“You say you like David Miliband, but his followers are not doing well under Ed, are they?”

    I count the following supporters of David MIliband either in or attending the Shadow Cabinet:

    Douglas Alexander
    Liam Byrne
    Mary Creagh
    Angela Eagle
    Caroline Flint
    Ivan Lewis
    Jim Murphy
    Stephen Twigg
    Jon Cruddas
    Liz Kendall

    That comes out as 10 in total, with 8 attending the full cabinet.

    The following supporters of Ed Miliband:

    Hilary Benn
    Margaret Curran
    Maria Eagle
    Sadiq Khan
    Rachel Reeves
    Owen Smith
    Emily Thornberry
    Chuka Ummuna

    Hmm, that comes out as 8. Surely Seldon wasn’t exaggerating was he?

    • http://www.facebook.com/people/Mike-Homfray/510980099 Mike Homfray

      Though both Cruddas and Angela Eagle aren’t really Blairites.

    • http://www.facebook.com/people/Mike-Homfray/510980099 Mike Homfray

      Though both Cruddas and Angela Eagle aren’t really Blairites.

  • John Ruddy

    Everything you can argue against Ed Balls, in terms of connections with the last Government, connections to Gordon Brown, etc – you can level at Ed Miliband.

    If Balls goes, the tories arnt going to suddenly stop trying to make that link in the publics mind – its going to focus on Ed Miliband – and it might start to work.

    The result might not be a sudden Labour lead, but the Tories gaining back credibility – and winning in 2015.

  • AlanGiles

    I think you have to be a little careful here: Balls hasn’t suddenly become great – it is just that Osborne is so poor (a bit like the reason why Miliband seems a feasible PM, because Cameron is so amateurish). The best you can say is Labour look electable because the Coalition has been a crass disaster. It is not that the public really believe that Labour 2012 are that much “better”, or they believe all the old “1N” tat, or they believe Byrne has suddenly become warm and cuddly – the idol of the disadvantaged – it’s just next to the despicable Duncan-Smith, Byrne doesn’t seem (to some) as bad.
    In short people are paying more attention to Labour, not due to the three year policy review, or the pseudo-intellectualism of Crudas and Graf. Drowning men clutch at straws, and most people feel at the moment that the Coalition is drowning.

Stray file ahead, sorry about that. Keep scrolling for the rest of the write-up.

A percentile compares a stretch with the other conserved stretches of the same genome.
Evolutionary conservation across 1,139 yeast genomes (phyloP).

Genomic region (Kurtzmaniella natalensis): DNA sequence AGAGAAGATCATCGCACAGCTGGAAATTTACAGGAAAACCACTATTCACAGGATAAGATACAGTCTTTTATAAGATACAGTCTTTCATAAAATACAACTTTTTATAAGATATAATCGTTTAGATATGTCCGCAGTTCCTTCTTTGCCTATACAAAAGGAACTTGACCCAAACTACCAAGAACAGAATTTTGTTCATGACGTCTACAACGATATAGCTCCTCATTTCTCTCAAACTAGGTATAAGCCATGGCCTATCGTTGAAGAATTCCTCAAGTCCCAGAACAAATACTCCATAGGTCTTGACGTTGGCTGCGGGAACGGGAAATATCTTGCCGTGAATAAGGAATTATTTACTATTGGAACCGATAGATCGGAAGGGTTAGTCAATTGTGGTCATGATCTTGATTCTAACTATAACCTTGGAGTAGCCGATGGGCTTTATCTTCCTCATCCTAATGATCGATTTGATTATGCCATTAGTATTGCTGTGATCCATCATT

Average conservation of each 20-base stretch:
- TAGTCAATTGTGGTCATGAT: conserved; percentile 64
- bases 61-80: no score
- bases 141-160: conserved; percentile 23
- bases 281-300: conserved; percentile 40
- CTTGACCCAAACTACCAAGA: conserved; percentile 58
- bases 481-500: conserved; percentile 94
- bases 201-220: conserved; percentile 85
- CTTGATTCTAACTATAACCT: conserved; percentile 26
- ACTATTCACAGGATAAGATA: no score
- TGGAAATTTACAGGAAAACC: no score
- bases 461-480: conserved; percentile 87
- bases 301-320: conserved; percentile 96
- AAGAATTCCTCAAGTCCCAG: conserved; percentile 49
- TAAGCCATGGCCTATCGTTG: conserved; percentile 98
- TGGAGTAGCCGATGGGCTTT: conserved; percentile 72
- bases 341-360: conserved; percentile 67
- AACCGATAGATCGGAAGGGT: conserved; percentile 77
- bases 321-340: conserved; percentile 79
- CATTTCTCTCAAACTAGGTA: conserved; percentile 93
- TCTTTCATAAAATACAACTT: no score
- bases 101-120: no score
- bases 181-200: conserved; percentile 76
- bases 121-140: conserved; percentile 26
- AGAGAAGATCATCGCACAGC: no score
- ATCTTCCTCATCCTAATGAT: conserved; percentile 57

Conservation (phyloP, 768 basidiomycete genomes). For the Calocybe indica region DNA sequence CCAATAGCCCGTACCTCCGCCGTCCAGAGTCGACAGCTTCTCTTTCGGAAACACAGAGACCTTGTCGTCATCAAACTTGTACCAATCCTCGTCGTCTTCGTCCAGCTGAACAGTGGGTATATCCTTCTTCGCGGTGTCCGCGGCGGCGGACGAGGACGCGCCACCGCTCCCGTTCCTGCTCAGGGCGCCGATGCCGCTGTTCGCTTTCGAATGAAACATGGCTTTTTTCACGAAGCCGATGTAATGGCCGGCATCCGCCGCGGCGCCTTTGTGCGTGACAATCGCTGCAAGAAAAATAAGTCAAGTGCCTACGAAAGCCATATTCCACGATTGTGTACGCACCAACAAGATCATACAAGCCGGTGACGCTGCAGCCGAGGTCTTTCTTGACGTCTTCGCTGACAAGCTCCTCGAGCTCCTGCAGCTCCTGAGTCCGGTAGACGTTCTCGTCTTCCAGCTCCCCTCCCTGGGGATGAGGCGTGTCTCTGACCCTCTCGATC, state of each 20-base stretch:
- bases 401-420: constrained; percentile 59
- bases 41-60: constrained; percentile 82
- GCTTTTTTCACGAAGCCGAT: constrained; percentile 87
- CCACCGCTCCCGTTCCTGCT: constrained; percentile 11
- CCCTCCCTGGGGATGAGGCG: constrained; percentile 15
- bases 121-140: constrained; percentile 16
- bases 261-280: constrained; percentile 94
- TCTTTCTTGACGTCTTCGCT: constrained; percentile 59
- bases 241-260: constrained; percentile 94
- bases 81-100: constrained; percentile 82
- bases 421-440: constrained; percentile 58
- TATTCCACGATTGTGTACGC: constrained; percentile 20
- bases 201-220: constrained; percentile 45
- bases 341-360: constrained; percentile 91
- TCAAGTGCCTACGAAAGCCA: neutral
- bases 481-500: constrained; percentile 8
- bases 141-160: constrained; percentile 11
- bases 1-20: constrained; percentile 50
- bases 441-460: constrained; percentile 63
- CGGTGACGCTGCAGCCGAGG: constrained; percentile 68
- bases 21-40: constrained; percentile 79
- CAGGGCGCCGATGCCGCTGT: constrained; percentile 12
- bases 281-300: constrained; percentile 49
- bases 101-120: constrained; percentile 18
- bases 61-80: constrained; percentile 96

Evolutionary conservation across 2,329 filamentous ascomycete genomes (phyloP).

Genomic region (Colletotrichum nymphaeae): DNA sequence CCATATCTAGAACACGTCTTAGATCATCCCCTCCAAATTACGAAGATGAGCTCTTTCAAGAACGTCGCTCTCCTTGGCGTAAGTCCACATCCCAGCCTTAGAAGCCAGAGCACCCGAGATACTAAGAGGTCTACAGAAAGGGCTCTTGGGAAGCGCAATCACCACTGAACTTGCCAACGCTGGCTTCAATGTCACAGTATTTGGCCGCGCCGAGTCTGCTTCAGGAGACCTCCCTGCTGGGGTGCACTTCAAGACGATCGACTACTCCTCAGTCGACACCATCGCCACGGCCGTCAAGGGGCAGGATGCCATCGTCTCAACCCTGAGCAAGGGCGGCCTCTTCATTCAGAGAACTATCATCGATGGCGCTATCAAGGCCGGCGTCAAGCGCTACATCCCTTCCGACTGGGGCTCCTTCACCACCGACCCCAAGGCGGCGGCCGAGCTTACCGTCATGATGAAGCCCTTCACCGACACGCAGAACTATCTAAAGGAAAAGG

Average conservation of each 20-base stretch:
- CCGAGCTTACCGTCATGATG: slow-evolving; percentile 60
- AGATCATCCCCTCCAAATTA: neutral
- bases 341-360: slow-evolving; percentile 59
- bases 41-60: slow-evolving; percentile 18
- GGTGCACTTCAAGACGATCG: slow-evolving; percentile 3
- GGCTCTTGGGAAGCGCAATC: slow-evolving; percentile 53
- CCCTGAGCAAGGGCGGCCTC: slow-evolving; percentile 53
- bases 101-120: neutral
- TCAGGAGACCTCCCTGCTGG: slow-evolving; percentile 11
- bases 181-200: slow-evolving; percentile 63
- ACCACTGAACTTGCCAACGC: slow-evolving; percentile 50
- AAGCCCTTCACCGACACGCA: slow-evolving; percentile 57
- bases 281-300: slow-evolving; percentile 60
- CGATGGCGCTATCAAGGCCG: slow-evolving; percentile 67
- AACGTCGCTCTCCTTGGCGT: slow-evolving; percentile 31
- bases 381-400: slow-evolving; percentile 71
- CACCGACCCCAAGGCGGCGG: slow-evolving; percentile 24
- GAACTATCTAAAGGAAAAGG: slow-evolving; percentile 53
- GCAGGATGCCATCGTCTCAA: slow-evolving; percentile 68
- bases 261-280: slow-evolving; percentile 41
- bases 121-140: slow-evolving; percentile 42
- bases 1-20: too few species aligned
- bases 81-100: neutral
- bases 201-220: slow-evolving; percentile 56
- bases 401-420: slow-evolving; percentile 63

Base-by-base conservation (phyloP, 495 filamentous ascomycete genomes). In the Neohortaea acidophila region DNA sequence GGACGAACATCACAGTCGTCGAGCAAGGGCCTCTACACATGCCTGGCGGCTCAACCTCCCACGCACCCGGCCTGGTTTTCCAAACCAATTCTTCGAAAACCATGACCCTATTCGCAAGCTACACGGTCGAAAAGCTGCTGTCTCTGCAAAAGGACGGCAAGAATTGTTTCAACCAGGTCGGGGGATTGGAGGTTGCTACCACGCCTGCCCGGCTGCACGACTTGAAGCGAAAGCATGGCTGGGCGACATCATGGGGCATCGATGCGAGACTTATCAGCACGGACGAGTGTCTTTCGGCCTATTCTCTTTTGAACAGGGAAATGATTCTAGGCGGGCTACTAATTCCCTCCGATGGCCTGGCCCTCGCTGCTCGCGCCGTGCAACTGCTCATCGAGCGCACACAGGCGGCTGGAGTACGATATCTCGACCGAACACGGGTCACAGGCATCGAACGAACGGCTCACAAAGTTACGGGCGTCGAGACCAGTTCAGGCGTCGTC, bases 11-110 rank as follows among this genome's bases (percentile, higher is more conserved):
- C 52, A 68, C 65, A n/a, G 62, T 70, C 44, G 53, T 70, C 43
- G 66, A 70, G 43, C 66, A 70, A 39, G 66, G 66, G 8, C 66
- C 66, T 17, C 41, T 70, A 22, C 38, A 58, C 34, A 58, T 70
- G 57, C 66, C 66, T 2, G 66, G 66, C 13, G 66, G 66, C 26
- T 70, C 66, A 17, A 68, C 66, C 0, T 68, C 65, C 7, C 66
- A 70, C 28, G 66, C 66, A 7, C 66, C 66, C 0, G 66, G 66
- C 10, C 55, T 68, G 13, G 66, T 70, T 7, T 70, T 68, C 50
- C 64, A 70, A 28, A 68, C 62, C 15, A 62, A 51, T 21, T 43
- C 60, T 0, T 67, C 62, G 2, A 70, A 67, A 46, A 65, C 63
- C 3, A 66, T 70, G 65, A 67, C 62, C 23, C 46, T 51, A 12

As for Balls putting his job and reputation on the line by saying the severe austerity measures would not work, well – many people, politicians and non-politicians were saying the same thing at the same time. Even I said it, but I don’t suppose that will stop all those people who like voting me down (as T.S. Eliot put it “humankind cannot bear too much reality”)

  • postageincluded

    Seldon’s suggestion is so ridiculous politically that I’d assume it’s not even “Blairite attacks Brownite” but rather a mere fit of pique. Not worthy of the attention.

  • http://twitter.com/theNewsfox Newsfox

    Wow, so delusional you almost deserve an award. You don’t think this ‘great call’ by Balls had anything to do with trying to say something vaguely different to Tories? If you’ve read owt about the banks crash you’ll know high profile people were predicting it. Right wingers like Nassim Taleb and wonks within the IMF. Balls did not issue a word in caution and in fact did everything possible to facilitate it. Essentially, this ended Labour as a meaningful political bloc. Apart from that he’s amazing!

  • ColinAdkins

    I do not think Balls should go and if there is a majority Labour Government he has earned his chance to be Chancellor.
    In a hung Parliament he should be the sacrifical offering to the LDs in order to get the essentially social democratic Cable, knife Clegg into the bargain and the dash the hopes of the supporters of one of the most overrated politicians of the modern era – the John Moore of Labour – and prevent a new government falling into internecine warfare.

  • robertcp

    Balls should stay as Shadow Chancellor because he seems to know what he is talking about on the economy. Regarding Blairites and Brownites, they share the blame for New Labour in my view but people like Ed Miliband have learnt from the mistakes of that era. Blairite is still a relevant term for people who want to continue with a New Labour approach.

  • Pingback: The case against Ed Balls as shadow chancellor | Liberal Conspiracy()